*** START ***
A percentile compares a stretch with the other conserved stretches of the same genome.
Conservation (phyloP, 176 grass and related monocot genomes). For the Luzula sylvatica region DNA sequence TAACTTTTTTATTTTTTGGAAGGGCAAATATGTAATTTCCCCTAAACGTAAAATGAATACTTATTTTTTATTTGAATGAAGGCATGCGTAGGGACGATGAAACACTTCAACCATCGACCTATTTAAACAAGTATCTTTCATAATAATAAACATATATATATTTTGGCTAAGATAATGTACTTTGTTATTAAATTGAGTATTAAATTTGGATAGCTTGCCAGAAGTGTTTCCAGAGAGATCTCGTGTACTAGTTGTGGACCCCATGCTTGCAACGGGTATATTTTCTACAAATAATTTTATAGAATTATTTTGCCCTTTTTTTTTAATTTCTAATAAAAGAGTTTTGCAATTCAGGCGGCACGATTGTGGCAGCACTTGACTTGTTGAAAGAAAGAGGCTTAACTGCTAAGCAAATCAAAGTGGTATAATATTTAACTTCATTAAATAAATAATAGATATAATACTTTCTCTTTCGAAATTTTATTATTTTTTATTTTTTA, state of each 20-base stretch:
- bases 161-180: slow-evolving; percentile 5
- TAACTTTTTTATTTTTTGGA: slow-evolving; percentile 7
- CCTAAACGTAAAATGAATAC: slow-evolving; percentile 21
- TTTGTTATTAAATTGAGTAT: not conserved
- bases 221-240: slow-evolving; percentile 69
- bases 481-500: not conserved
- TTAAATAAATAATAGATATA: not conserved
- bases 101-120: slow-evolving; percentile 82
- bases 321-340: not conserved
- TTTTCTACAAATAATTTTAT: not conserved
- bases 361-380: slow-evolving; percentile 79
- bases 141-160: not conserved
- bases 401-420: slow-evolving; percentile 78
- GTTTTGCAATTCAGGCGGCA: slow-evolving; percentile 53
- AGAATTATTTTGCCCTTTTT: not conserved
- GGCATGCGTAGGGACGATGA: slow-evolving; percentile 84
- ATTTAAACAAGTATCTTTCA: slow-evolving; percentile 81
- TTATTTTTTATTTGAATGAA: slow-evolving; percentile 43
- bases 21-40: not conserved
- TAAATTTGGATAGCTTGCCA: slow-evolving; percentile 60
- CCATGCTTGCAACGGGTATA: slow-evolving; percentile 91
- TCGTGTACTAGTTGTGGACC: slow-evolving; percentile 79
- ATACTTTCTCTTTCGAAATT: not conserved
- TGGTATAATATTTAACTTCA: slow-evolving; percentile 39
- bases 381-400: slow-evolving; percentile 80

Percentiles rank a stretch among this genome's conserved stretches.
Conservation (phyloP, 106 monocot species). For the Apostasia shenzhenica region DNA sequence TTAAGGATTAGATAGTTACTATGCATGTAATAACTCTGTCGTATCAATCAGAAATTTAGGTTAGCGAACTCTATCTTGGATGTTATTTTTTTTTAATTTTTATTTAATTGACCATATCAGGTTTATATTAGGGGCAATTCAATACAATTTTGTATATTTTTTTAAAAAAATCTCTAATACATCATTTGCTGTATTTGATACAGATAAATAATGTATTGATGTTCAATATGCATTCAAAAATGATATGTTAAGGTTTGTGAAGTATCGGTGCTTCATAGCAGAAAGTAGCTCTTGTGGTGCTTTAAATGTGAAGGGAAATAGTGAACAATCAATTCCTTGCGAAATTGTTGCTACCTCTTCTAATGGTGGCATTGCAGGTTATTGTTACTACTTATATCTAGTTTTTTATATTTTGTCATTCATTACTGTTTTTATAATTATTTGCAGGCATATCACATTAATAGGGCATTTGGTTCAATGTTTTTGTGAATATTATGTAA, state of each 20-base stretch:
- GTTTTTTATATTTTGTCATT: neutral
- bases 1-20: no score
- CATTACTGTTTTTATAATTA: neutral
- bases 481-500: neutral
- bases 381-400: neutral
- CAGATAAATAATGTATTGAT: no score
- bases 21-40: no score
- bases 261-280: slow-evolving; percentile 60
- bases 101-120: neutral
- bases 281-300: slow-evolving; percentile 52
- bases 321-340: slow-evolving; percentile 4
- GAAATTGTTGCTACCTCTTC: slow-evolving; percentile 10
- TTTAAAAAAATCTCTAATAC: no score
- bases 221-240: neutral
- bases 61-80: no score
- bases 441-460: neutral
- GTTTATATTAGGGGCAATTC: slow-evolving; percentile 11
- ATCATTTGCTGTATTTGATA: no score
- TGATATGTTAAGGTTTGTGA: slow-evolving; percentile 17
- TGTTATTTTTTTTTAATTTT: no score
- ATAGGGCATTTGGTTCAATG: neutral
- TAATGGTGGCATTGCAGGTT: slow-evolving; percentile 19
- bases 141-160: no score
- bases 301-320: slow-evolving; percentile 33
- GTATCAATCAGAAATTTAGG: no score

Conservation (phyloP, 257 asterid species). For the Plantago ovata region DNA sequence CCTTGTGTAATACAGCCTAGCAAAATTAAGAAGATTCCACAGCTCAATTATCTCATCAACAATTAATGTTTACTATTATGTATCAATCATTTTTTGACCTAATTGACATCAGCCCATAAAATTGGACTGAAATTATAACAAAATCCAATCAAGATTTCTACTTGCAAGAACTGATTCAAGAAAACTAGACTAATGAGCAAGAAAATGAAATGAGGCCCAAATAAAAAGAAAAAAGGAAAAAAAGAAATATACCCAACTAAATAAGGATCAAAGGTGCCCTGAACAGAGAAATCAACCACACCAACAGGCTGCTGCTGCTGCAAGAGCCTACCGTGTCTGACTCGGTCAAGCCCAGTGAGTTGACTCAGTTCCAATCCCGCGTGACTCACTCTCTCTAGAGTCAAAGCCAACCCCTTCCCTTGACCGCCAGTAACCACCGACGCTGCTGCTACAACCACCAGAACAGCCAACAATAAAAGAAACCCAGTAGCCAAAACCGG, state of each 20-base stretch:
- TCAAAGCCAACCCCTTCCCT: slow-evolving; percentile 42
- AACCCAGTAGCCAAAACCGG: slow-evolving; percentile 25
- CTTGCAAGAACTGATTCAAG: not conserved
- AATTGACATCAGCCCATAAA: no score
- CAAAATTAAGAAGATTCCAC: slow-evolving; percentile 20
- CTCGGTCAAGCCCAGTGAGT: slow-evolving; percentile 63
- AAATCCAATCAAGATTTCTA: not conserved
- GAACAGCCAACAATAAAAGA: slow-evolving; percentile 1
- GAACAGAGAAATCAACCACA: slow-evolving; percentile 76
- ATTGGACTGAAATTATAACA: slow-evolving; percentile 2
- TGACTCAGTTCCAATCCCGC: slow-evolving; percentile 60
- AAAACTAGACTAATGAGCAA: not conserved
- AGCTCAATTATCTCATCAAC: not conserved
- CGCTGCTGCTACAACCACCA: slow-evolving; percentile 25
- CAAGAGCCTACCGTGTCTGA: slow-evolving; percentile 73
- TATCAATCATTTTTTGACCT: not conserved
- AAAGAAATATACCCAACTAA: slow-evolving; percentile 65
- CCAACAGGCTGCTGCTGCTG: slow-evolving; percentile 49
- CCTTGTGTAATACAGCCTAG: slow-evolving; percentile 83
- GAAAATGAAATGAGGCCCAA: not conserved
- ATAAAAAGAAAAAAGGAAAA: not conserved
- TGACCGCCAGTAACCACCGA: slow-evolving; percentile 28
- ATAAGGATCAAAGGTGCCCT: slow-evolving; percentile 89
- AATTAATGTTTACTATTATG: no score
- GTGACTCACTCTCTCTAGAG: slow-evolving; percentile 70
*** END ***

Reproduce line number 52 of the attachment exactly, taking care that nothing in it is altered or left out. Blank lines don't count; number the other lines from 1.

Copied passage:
- bases 141-160: no score